Flipbook Animation Tutorial: How Things Drop

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water tap animation tutorial

flour sack drop flipbook tutorial

A few months ago, we posted a Bouncing Ball Flipbook Tutorial by Andre Quijano in the tutorials section of our support site that was all about how to draw and animate a bouncing ball. If you’re not familiar with Flipbook, It’s a feature of the SketchBook desktop version available for Pro members. It enables you to create short animations that you draw frame by frame. You can export your creations directly as .gif, .mp4, or other file formats.

This time around, we have a PDF tutorial from Andre we want to share that covers the fundamentals of action and reaction. Download the Water Drop and Flour Sack PDF tutorial for detailed step-by-step instructions on how you can create the animations below. The PDF includes download links to the demo files so you can look through them yourself on SketchBook Pro if you want, but we’re also going to give you a quick run-down here so you can see what’s possible. While that first tutorial teaches you the basic controls and functions of FlipBook, this second tutorial focuses on how to make elements such as water or weight distribution look realistic in action. Below is a simple watered down version of Andre’s Flipbook tutorial with accompanying GIFs. If you want more detailed information about the entire process check out the link provided above.

How water drops

water drop 1



water drop 2
If you’re looking to make water drop, start with water forming at the top of your canvas. Pay attention to how big the formation of your water is and how far it will stretch out before detaching. If you’re not sure how your particular water drop should look, it’s always a good idea to look at references. Even watching your own kitchen faucet can help you get a better idea. In the example below, this drawing takes up nine frames of the entire animation, and we’ve slowed things down so you can see how it was drawn.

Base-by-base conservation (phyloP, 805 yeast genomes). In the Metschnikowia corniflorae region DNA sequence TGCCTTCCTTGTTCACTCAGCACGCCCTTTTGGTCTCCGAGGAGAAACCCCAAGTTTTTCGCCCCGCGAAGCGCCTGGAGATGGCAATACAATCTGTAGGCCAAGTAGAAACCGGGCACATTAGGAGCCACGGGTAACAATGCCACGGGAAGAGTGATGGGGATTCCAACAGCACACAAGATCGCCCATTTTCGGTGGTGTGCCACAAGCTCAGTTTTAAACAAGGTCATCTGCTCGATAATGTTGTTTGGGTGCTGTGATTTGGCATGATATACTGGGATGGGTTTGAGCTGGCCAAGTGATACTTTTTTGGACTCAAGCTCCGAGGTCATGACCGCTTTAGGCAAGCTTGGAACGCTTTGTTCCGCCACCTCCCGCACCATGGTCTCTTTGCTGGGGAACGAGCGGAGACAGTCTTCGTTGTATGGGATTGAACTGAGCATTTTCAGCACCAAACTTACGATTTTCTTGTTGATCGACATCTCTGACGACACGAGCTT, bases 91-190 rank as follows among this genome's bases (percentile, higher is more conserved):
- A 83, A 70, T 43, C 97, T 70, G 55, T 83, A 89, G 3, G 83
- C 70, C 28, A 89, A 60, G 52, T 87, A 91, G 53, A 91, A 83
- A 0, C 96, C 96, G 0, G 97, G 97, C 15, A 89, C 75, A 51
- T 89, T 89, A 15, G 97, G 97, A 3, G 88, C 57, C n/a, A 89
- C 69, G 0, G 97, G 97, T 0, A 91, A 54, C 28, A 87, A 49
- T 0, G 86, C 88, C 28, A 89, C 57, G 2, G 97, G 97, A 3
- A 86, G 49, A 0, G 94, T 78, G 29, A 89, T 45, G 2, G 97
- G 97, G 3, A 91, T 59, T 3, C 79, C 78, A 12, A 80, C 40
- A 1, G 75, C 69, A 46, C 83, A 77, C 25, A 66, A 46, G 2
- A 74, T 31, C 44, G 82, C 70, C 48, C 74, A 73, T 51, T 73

water drop 3
The middle section of the animation is the water drop falling from the top to the bottom. Keep in mind the speed at which the water drop will fall. It’s going to be suspended briefly and then sped up after it separates from the top. Also remember that water droplets become spherical; they don’t stay teardrop shaped for long!
water drop 4
The last part consists of the water drop hitting the bottom surface. The initial splash is quick, but the resulting small wave is where the majority of the frames will be used. Make sure you’re continuously playing back the entire animation to make sure everything looks smooth and cohesive. This way, if you make a crucial mistake early on you don’t have to recreate entire sections of the animation.

How a sack of flour drops

flour sack 1
This flour sack animation begins with a sack falling onto a ledge. Check the PDF file provided at the top to get a detailed look at the weight distribution of the contents inside the sack as it falls.
flour sack 2
You have to keep in mind the position the sack would be in as it lands on the side of the ledge. Also remember the specific contents inside the sack. Because flour is powder-like, it lands flat with zero bounce. Other materials may have a completely different result when it comes to the speed at which they fall, or how they look when they hit a surface.
flour sack 3
The second segment of this animation contains the largest number of frames. The flour sack’s weight shifts to the left. The process of the contents moving to the left side is slow at first but gradually speeds up as it gets closer to falling off.
flour sack 4
The very last section is the flour sack falling off the ledge on to the ground. The impact on the ground will be similar to that of the sack hitting the ledge above. As mentioned with the water drop, make sure you’re frequently playing the animation from the start to see how it’s turning out and fixing whatever looks off.

Flipbook animation for Pro

Using Flipbook is one of the many perks of being a SketchBook Pro member. If you like what you see and want to give Flipbook a try, download a free 15-day trial to give it a go (no credit card information necessary).